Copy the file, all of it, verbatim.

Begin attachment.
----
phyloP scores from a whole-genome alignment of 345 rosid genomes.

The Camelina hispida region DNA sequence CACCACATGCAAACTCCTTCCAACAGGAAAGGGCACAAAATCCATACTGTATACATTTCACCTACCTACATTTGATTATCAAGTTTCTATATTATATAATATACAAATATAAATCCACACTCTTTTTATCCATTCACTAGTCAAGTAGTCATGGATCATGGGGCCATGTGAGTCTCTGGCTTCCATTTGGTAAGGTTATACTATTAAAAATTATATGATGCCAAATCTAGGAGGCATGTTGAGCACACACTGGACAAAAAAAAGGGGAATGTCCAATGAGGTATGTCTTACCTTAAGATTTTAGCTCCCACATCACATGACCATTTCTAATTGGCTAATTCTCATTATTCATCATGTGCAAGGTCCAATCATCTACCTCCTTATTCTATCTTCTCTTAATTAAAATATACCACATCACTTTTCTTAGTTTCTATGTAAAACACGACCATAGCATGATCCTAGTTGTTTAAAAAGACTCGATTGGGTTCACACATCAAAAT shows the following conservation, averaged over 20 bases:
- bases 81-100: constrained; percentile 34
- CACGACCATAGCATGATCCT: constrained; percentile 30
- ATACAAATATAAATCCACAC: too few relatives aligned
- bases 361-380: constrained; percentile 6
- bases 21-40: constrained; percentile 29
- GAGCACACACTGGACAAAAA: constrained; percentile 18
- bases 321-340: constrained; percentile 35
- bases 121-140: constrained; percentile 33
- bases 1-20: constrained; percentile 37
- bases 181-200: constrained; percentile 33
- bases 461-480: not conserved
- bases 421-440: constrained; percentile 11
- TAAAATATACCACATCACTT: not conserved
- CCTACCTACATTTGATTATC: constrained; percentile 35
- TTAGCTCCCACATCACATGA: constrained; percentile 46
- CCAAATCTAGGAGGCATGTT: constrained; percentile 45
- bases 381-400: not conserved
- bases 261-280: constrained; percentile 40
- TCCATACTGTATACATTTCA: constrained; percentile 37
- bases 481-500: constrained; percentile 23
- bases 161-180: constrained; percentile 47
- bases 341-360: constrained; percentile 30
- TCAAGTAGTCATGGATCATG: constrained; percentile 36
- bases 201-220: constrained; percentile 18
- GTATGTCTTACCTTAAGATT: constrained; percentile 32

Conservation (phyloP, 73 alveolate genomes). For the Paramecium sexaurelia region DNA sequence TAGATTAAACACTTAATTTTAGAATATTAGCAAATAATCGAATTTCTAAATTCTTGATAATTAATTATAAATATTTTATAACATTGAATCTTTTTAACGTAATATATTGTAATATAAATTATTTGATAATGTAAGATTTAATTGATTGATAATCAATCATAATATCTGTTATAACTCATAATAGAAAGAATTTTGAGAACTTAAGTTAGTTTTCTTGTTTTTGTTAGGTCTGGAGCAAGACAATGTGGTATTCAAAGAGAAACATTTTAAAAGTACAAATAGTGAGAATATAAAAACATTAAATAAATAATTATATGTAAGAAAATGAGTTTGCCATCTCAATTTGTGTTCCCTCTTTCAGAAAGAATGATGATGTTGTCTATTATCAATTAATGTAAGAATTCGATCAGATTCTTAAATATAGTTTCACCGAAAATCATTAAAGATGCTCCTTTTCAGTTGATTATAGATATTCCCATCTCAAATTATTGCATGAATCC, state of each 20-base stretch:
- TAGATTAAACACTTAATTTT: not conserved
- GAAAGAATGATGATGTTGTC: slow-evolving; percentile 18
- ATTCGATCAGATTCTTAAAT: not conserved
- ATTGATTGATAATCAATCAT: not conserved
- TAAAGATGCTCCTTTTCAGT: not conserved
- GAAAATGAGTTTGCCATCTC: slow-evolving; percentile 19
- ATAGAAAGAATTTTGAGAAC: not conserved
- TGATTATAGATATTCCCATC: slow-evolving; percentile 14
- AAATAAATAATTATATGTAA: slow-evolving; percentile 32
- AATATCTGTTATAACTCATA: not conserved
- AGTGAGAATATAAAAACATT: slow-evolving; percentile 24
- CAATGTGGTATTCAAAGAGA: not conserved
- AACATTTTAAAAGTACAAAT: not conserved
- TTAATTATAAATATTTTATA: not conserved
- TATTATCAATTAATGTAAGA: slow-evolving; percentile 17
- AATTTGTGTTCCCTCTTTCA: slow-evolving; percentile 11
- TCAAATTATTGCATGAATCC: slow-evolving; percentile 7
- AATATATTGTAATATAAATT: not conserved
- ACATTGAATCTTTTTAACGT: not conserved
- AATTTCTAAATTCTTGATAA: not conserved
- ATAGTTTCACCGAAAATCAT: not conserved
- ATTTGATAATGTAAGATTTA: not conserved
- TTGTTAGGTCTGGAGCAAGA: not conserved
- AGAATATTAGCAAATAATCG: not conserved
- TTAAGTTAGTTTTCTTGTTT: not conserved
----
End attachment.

phyloP scores from a whole-genome alignment of 345 rosid genomes.

The Camelina hispida region DNA sequence CACCACATGCAAACTCCTTCCAACAGGAAAGGGCACAAAATCCATACTGTATACATTTCACCTACCTACATTTGATTATCAAGTTTCTATATTATATAATATACAAATATAAATCCACACTCTTTTTATCCATTCACTAGTCAAGTAGTCATGGATCATGGGGCCATGTGAGTCTCTGGCTTCCATTTGGTAAGGTTATACTATTAAAAATTATATGATGCCAAATCTAGGAGGCATGTTGAGCACACACTGGACAAAAAAAAGGGGAATGTCCAATGAGGTATGTCTTACCTTAAGATTTTAGCTCCCACATCACATGACCATTTCTAATTGGCTAATTCTCATTATTCATCATGTGCAAGGTCCAATCATCTACCTCCTTATTCTATCTTCTCTTAATTAAAATATACCACATCACTTTTCTTAGTTTCTATGTAAAACACGACCATAGCATGATCCTAGTTGTTTAAAAAGACTCGATTGGGTTCACACATCAAAAT shows the following conservation, averaged over 20 bases:
- bases 81-100: constrained; percentile 34
- CACGACCATAGCATGATCCT: constrained; percentile 30
- ATACAAATATAAATCCACAC: too few relatives aligned
- bases 361-380: constrained; percentile 6
- bases 21-40: constrained; percentile 29
- GAGCACACACTGGACAAAAA: constrained; percentile 18
- bases 321-340: constrained; percentile 35
- bases 121-140: constrained; percentile 33
- bases 1-20: constrained; percentile 37
- bases 181-200: constrained; percentile 33
- bases 461-480: not conserved
- bases 421-440: constrained; percentile 11
- TAAAATATACCACATCACTT: not conserved
- CCTACCTACATTTGATTATC: constrained; percentile 35
- TTAGCTCCCACATCACATGA: constrained; percentile 46
- CCAAATCTAGGAGGCATGTT: constrained; percentile 45
- bases 381-400: not conserved
- bases 261-280: constrained; percentile 40
- TCCATACTGTATACATTTCA: constrained; percentile 37
- bases 481-500: constrained; percentile 23
- bases 161-180: constrained; percentile 47
- bases 341-360: constrained; percentile 30
- TCAAGTAGTCATGGATCATG: constrained; percentile 36
- bases 201-220: constrained; percentile 18
- GTATGTCTTACCTTAAGATT: constrained; percentile 32

Conservation (phyloP, 73 alveolate genomes). For the Paramecium sexaurelia region DNA sequence TAGATTAAACACTTAATTTTAGAATATTAGCAAATAATCGAATTTCTAAATTCTTGATAATTAATTATAAATATTTTATAACATTGAATCTTTTTAACGTAATATATTGTAATATAAATTATTTGATAATGTAAGATTTAATTGATTGATAATCAATCATAATATCTGTTATAACTCATAATAGAAAGAATTTTGAGAACTTAAGTTAGTTTTCTTGTTTTTGTTAGGTCTGGAGCAAGACAATGTGGTATTCAAAGAGAAACATTTTAAAAGTACAAATAGTGAGAATATAAAAACATTAAATAAATAATTATATGTAAGAAAATGAGTTTGCCATCTCAATTTGTGTTCCCTCTTTCAGAAAGAATGATGATGTTGTCTATTATCAATTAATGTAAGAATTCGATCAGATTCTTAAATATAGTTTCACCGAAAATCATTAAAGATGCTCCTTTTCAGTTGATTATAGATATTCCCATCTCAAATTATTGCATGAATCC, state of each 20-base stretch:
- TAGATTAAACACTTAATTTT: not conserved
- GAAAGAATGATGATGTTGTC: slow-evolving; percentile 18
- ATTCGATCAGATTCTTAAAT: not conserved
- ATTGATTGATAATCAATCAT: not conserved
- TAAAGATGCTCCTTTTCAGT: not conserved
- GAAAATGAGTTTGCCATCTC: slow-evolving; percentile 19
- ATAGAAAGAATTTTGAGAAC: not conserved
- TGATTATAGATATTCCCATC: slow-evolving; percentile 14
- AAATAAATAATTATATGTAA: slow-evolving; percentile 32
- AATATCTGTTATAACTCATA: not conserved
- AGTGAGAATATAAAAACATT: slow-evolving; percentile 24
- CAATGTGGTATTCAAAGAGA: not conserved
- AACATTTTAAAAGTACAAAT: not conserved
- TTAATTATAAATATTTTATA: not conserved
- TATTATCAATTAATGTAAGA: slow-evolving; percentile 17
- AATTTGTGTTCCCTCTTTCA: slow-evolving; percentile 11
- TCAAATTATTGCATGAATCC: slow-evolving; percentile 7
- AATATATTGTAATATAAATT: not conserved
- ACATTGAATCTTTTTAACGT: not conserved
- AATTTCTAAATTCTTGATAA: not conserved
- ATAGTTTCACCGAAAATCAT: not conserved
- ATTTGATAATGTAAGATTTA: not conserved
- TTGTTAGGTCTGGAGCAAGA: not conserved
- AGAATATTAGCAAATAATCG: not conserved
- TTAAGTTAGTTTTCTTGTTT: not conserved